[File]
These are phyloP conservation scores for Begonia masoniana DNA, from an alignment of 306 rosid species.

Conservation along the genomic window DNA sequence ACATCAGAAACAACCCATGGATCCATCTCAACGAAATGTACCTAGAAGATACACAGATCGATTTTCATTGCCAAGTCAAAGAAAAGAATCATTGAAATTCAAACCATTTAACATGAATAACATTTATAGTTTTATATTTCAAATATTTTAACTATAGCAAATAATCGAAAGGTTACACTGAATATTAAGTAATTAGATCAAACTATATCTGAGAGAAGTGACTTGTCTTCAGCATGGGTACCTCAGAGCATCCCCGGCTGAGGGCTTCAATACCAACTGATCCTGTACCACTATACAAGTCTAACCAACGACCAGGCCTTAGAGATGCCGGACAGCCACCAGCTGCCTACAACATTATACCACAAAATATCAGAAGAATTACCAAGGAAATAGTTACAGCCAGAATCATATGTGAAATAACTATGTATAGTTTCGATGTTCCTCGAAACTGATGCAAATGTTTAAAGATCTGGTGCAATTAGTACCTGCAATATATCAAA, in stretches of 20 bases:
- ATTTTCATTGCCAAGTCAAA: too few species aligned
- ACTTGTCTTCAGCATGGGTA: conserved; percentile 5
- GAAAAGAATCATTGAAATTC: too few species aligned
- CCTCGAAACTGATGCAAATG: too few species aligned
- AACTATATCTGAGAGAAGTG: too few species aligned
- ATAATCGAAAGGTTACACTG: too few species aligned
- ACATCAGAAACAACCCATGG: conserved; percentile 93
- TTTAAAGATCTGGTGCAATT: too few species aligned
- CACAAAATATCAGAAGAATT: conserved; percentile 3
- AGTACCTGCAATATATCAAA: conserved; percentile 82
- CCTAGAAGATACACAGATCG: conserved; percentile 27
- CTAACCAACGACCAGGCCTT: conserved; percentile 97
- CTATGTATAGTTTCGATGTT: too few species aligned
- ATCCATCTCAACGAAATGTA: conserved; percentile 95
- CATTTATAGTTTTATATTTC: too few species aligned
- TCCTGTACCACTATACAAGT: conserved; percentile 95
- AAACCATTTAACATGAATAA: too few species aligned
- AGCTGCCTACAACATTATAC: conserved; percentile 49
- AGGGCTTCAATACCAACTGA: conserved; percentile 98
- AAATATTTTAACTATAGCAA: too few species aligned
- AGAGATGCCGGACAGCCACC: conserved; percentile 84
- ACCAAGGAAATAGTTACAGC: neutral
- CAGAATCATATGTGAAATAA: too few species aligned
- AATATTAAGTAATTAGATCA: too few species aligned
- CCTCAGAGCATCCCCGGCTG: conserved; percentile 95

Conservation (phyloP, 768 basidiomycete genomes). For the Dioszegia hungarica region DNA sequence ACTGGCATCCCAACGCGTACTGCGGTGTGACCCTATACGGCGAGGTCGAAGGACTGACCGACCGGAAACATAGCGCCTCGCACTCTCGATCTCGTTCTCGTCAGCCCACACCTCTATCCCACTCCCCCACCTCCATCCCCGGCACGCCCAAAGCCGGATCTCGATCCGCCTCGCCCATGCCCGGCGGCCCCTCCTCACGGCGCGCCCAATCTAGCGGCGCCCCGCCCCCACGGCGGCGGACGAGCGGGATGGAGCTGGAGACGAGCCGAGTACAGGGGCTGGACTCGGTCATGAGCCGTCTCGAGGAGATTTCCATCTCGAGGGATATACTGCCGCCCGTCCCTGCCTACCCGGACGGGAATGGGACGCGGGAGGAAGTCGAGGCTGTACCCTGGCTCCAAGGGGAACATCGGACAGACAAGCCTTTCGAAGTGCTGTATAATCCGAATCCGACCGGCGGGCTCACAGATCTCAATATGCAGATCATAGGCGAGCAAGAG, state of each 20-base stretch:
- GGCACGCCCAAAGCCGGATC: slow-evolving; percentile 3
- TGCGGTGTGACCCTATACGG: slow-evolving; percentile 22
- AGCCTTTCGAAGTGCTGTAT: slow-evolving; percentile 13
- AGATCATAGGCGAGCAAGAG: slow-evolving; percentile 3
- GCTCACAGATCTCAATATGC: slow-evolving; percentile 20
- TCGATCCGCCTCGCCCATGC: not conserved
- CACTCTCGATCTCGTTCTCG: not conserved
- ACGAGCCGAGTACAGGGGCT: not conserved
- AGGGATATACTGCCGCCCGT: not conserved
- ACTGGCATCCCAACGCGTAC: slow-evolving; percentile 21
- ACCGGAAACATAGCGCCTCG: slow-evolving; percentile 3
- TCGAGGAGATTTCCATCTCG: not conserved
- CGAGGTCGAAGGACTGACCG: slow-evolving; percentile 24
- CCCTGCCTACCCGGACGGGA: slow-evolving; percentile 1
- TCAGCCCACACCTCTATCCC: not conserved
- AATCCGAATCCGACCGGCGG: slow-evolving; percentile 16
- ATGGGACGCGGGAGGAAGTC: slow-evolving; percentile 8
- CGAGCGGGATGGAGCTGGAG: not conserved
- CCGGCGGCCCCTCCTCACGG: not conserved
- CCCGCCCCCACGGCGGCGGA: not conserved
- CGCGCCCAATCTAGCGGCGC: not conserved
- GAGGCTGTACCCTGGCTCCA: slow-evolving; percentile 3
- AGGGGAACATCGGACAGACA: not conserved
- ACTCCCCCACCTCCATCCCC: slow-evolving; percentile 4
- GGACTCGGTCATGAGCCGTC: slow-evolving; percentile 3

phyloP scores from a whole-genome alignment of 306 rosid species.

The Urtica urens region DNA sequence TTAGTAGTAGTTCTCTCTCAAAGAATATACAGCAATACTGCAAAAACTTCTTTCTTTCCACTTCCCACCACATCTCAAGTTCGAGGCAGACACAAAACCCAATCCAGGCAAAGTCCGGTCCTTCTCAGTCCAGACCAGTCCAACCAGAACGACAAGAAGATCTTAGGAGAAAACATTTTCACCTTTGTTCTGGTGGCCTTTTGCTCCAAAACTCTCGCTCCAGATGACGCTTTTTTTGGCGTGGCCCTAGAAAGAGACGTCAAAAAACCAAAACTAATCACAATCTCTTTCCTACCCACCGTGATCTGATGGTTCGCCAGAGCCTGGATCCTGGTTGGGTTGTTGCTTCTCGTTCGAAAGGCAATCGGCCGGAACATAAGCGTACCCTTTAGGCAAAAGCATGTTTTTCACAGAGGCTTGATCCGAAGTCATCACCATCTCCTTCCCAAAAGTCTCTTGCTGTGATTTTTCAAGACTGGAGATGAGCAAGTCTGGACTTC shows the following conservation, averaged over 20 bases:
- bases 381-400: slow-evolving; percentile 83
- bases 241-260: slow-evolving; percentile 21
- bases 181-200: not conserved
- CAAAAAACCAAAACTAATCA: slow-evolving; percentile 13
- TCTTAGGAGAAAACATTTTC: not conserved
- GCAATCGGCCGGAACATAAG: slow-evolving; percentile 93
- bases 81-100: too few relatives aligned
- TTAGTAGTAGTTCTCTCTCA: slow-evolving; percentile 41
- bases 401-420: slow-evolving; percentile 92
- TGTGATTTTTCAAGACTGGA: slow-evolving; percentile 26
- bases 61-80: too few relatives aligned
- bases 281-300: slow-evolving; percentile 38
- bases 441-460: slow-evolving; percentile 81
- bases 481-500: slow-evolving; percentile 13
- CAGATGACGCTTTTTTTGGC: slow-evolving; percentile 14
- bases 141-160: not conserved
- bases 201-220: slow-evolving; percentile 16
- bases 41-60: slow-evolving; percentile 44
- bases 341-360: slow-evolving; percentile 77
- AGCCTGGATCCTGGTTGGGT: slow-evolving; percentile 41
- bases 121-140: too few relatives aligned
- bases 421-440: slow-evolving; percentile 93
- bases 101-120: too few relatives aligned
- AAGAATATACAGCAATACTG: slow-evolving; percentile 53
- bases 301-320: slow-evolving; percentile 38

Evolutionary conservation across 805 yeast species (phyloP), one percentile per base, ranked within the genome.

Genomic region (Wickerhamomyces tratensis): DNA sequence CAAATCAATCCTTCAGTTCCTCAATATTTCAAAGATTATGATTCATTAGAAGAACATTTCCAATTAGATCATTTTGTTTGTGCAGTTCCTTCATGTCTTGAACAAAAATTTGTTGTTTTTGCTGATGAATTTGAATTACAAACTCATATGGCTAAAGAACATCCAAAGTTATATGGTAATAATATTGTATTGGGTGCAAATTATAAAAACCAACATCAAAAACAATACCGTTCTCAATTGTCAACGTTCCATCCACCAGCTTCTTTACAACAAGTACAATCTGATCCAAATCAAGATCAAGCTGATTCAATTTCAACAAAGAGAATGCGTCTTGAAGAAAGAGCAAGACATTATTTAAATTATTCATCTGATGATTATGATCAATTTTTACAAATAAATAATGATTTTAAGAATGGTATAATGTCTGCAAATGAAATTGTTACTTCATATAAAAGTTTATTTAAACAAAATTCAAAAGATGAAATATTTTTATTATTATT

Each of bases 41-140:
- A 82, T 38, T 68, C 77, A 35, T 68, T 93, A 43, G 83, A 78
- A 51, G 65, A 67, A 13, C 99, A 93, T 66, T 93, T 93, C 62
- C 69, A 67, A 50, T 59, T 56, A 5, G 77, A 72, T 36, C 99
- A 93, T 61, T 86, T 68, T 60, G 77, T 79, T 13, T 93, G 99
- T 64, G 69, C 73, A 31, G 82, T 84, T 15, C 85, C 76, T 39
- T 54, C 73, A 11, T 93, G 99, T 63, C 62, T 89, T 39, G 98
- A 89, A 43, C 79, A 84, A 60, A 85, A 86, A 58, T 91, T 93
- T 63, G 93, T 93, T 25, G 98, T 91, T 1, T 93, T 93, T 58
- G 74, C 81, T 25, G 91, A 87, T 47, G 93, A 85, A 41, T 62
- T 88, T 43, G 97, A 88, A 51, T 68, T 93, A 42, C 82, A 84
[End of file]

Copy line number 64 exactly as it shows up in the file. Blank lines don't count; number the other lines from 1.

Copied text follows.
- bases 401-420: slow-evolving; percentile 92